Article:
It amazes me that some folks just don’t see this pattern, even in organizations that are geared solely for supportive purposes, the good of all that participate.  One bad seed in a group where someone has issues can build up a clique of people in a snap.  They can create an image of themselves in a favorable light and get all those around them to literally leave others out in the cold. 

This happens without folks questioning the motives or the reason the cliques have formed in the first place. These usually always form because the ones that are in charge are truly the ones that are creating this type of environment or the ones leading the cliques are spear-heading it.  Remember, the least confidant person will use others to gain a false sense of importance by manipulating others to join them and by putting others down, excluding them.  Your silence is your acceptance of this behavior.

Not being inclusive with all beings, whether it is with children or adults, in a work setting or play, is never okay.  We all deserve to be treated and respected with dignity. Leaving others out and not working equally hard to make everyone feel a part of whatever they are participating in is making an organization weaker and more doomed for failure.  Think of the things you tell your children when they are not included. Be sure you are practicing these principles in your own activities as an adult. So many adults are not.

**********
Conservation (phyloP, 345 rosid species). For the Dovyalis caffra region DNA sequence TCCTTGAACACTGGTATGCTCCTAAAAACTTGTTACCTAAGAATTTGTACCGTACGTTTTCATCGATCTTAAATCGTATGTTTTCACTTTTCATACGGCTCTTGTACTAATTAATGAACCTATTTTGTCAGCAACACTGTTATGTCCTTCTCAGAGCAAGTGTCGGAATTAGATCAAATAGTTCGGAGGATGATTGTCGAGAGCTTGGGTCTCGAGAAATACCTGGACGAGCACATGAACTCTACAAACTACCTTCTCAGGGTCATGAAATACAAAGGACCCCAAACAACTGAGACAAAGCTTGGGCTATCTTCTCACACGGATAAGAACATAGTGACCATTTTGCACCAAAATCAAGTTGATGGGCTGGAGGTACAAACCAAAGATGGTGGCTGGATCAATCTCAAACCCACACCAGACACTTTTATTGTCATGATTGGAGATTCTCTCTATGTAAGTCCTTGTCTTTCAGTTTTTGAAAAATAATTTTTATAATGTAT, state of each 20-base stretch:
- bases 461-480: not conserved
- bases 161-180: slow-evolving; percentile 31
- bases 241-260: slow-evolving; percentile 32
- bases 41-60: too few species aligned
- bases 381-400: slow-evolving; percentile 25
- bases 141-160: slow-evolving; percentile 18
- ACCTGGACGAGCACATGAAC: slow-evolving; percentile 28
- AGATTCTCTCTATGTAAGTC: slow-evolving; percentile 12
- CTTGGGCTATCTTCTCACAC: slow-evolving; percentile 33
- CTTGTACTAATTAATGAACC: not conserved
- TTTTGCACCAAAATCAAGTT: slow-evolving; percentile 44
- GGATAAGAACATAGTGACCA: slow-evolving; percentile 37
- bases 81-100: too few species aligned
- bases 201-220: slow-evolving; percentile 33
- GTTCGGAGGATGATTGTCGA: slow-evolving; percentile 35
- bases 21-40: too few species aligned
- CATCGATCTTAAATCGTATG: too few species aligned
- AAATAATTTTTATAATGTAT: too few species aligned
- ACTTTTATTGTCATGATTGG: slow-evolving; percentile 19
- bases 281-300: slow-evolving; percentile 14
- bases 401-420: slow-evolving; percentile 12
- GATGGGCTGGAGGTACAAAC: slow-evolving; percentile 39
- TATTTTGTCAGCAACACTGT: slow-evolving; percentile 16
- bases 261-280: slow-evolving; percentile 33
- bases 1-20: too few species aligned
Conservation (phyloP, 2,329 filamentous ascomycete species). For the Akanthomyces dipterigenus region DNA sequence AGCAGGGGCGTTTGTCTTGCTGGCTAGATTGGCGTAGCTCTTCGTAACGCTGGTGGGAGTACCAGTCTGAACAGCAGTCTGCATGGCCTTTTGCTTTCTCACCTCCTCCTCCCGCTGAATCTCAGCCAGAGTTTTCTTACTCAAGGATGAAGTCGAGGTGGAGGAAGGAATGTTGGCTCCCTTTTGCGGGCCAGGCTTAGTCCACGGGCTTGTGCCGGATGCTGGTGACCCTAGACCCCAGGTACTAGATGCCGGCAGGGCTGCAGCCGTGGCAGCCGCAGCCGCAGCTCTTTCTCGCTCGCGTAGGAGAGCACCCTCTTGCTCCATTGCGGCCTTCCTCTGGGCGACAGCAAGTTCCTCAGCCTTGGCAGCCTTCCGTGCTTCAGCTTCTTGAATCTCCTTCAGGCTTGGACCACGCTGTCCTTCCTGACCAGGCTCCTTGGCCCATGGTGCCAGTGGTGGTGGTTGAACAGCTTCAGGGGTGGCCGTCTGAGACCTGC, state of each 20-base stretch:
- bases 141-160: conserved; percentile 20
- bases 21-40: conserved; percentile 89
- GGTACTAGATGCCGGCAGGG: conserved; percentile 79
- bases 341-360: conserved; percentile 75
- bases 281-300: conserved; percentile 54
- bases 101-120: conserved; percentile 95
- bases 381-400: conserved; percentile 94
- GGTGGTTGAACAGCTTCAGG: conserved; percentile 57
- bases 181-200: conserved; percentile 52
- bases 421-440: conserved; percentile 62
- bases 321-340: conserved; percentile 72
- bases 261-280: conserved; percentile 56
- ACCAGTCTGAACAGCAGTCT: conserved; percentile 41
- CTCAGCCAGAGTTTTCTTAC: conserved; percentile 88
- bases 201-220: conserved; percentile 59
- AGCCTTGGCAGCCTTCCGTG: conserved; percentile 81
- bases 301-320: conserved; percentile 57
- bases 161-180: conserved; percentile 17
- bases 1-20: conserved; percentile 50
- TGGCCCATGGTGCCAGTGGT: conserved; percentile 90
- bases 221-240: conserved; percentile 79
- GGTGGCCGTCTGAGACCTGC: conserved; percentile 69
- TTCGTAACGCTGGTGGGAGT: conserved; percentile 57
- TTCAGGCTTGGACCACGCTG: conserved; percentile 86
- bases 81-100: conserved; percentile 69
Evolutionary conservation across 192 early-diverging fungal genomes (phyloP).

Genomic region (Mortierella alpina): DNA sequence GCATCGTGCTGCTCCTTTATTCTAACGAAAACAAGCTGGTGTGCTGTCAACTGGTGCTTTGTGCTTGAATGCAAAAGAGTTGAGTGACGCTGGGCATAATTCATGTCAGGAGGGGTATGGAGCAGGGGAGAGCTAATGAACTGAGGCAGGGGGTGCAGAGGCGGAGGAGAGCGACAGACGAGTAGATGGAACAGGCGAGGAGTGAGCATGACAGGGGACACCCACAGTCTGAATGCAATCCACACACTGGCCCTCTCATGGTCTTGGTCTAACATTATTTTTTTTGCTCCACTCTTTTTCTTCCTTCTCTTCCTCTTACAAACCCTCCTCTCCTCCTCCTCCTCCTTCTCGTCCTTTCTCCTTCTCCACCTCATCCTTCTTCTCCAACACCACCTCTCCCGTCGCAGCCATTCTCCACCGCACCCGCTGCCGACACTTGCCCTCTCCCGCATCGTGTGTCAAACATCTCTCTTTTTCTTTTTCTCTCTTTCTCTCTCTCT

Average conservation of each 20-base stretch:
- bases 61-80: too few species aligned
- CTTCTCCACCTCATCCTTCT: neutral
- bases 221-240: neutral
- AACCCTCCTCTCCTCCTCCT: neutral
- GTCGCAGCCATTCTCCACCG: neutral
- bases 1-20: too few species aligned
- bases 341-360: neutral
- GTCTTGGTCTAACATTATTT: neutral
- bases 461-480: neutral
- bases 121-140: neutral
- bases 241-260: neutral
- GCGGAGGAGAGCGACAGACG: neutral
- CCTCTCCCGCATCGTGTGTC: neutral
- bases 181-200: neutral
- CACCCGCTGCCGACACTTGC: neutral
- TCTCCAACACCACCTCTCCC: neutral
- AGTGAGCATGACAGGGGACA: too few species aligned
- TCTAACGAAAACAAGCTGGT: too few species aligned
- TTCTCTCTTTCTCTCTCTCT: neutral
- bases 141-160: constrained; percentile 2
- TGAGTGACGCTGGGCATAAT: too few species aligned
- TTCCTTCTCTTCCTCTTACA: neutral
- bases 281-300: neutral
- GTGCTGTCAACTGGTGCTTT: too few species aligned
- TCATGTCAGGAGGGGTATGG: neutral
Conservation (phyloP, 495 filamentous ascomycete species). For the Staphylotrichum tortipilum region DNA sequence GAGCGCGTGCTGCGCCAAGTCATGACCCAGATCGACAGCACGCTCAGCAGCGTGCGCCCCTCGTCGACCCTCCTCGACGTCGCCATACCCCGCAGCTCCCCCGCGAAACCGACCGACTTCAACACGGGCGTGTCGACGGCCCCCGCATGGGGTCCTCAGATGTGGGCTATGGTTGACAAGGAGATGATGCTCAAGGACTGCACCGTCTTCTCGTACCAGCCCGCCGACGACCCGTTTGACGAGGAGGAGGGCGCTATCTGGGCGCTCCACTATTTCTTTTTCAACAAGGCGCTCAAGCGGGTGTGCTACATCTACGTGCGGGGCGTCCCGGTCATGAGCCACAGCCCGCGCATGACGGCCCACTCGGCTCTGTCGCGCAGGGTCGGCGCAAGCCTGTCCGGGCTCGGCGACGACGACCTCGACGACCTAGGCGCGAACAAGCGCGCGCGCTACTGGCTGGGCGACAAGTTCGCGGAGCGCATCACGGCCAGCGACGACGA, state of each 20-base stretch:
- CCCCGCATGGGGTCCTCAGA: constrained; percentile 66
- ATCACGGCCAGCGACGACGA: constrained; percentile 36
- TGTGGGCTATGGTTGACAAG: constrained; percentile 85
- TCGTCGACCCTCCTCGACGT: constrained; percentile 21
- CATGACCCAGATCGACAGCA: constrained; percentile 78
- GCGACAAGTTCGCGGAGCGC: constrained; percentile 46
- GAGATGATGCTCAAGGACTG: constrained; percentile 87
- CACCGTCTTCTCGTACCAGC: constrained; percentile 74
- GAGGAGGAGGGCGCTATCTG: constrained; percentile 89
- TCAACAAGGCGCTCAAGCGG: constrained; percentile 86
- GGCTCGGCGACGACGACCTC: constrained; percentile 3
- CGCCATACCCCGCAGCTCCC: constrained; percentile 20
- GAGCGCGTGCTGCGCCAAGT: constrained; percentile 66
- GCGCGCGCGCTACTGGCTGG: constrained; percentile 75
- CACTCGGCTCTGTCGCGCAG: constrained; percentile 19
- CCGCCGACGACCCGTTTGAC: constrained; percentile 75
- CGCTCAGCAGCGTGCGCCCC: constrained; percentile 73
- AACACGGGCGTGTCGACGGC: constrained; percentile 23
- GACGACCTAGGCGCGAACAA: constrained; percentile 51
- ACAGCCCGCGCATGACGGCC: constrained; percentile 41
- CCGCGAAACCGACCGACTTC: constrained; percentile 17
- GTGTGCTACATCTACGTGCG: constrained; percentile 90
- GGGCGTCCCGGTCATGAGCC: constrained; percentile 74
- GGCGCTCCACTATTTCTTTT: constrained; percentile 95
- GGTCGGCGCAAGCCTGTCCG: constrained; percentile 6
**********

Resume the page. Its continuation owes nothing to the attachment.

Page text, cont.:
If you are part of a group and desire success, encourage members to build each other up and not tearing each other down.  You can be the catalyst for change and redirect energy away from cliques and towards inclusive unions and improve everyone’s esteem and productivity by helping everyone click.